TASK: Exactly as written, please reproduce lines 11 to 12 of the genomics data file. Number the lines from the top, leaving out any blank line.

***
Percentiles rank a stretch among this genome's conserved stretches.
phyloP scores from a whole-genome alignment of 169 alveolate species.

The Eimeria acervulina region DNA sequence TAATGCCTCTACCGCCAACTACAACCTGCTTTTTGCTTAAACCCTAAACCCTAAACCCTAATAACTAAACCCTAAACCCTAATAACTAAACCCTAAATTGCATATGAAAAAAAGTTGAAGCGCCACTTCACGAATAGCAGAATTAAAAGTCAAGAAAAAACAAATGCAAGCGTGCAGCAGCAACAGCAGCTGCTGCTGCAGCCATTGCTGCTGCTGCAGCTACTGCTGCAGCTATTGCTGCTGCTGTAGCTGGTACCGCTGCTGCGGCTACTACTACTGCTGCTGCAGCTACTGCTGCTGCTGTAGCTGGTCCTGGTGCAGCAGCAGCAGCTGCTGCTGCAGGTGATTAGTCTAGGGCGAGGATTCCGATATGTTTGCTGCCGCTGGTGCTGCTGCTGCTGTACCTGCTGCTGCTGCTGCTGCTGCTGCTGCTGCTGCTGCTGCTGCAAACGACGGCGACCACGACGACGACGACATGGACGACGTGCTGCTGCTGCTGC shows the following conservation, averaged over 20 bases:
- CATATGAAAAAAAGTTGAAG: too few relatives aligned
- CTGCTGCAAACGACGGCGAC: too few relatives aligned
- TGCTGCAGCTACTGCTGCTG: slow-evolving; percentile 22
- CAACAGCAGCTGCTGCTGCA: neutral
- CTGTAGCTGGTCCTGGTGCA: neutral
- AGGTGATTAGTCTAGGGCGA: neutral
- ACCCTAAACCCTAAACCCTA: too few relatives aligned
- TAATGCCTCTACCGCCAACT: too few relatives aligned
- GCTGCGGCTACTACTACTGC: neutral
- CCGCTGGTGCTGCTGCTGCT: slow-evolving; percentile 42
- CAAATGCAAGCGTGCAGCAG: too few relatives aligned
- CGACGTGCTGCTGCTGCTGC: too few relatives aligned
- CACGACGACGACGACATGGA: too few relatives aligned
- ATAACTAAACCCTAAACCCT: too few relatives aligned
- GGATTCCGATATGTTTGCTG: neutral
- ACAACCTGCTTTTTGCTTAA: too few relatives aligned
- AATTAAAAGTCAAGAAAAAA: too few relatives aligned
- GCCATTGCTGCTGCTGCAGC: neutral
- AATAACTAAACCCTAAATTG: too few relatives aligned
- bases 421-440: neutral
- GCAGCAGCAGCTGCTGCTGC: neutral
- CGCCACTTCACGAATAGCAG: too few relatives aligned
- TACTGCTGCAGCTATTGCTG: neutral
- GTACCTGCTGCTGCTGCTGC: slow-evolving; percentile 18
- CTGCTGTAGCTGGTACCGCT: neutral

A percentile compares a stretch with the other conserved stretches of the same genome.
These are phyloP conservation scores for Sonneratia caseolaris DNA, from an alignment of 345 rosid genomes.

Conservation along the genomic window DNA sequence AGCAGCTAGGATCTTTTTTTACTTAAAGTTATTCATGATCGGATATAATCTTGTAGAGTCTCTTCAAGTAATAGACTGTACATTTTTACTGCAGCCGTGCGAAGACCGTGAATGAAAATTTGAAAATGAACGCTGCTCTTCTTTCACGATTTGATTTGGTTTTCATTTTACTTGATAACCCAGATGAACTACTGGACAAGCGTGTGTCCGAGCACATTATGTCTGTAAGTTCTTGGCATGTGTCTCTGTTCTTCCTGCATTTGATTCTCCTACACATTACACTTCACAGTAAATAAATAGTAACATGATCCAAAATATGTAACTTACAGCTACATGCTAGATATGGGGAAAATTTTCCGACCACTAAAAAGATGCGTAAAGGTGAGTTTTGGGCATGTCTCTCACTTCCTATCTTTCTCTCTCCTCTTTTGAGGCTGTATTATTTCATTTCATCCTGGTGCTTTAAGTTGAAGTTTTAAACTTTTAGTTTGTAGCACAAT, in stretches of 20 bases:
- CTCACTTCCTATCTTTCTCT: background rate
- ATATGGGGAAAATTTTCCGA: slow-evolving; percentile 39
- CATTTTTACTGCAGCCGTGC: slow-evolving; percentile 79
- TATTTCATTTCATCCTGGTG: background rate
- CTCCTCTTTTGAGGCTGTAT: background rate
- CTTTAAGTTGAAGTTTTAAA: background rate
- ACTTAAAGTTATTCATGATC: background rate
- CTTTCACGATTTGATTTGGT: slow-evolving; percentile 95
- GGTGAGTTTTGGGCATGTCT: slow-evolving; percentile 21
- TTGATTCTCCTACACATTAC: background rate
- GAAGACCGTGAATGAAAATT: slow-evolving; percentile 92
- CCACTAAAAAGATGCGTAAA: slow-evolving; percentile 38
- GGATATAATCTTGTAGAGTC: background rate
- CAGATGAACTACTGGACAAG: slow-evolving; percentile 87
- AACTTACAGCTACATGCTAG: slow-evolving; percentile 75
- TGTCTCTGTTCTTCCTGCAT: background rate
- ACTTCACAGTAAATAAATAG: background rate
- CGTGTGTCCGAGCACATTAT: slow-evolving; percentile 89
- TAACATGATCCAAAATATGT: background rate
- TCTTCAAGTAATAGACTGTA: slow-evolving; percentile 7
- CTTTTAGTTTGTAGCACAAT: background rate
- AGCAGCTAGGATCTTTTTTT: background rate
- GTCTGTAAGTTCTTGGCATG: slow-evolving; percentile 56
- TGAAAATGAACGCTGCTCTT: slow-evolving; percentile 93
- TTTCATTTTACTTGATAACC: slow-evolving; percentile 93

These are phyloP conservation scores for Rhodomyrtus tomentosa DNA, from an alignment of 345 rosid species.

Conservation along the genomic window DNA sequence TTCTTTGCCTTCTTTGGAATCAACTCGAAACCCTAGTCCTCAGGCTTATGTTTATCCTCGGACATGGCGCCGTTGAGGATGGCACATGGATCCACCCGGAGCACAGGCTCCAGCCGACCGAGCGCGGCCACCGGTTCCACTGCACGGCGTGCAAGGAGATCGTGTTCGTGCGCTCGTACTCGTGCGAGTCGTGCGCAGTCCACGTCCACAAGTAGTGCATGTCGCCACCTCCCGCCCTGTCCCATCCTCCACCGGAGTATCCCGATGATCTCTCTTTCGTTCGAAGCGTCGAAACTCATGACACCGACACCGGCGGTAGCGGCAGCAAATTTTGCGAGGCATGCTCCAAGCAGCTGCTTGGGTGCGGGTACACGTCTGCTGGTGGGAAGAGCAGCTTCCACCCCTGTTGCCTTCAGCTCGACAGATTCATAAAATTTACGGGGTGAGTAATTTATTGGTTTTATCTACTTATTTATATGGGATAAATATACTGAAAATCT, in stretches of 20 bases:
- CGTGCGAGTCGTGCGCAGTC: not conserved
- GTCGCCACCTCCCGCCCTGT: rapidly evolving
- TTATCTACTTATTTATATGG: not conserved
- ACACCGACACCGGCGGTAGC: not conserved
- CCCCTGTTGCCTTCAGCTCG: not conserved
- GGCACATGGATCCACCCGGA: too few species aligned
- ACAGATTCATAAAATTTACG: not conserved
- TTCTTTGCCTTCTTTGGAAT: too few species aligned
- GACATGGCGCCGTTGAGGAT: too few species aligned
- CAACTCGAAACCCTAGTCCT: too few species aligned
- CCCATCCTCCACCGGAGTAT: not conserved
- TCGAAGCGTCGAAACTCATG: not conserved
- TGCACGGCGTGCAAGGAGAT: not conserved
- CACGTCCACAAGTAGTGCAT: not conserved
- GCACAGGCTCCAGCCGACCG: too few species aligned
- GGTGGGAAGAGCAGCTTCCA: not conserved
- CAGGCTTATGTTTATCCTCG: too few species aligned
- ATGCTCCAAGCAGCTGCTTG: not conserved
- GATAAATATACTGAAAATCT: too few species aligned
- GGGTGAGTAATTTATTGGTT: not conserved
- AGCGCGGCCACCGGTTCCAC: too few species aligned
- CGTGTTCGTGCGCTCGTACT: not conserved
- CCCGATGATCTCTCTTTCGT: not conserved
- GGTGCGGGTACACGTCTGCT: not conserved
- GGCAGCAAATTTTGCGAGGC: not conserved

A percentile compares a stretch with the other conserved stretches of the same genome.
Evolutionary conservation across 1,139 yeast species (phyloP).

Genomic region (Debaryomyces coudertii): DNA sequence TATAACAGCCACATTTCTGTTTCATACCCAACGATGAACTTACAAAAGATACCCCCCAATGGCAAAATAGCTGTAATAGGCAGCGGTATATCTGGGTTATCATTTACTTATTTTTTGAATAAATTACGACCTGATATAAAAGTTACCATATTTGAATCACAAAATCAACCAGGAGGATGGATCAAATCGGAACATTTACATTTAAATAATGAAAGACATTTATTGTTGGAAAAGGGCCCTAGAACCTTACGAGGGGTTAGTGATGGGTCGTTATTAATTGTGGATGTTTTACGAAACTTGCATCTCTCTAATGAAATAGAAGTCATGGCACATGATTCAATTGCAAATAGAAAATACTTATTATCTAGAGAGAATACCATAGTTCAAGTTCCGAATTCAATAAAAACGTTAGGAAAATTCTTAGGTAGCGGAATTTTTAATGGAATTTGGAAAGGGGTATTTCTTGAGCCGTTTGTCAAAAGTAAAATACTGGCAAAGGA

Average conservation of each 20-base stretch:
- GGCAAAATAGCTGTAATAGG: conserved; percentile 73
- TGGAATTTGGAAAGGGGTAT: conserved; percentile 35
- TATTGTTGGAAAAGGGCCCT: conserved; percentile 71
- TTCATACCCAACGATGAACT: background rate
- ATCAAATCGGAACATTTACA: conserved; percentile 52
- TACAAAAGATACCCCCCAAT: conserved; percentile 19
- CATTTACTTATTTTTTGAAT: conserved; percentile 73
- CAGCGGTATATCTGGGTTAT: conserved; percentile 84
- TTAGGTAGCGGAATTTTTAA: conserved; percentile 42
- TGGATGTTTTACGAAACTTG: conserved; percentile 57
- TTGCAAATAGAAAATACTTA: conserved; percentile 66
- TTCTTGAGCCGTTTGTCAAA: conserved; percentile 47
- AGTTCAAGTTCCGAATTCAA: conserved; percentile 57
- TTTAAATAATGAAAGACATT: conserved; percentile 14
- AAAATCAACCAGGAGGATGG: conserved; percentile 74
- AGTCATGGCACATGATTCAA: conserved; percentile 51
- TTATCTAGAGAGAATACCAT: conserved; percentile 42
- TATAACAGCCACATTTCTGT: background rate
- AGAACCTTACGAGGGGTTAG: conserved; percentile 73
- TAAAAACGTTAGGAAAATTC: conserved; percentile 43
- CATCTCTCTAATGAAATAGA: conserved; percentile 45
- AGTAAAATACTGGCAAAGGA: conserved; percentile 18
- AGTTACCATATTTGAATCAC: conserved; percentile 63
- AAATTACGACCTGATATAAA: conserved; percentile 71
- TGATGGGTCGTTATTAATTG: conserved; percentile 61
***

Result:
- TAATGCCTCTACCGCCAACT: too few relatives aligned
- GCTGCGGCTACTACTACTGC: neutral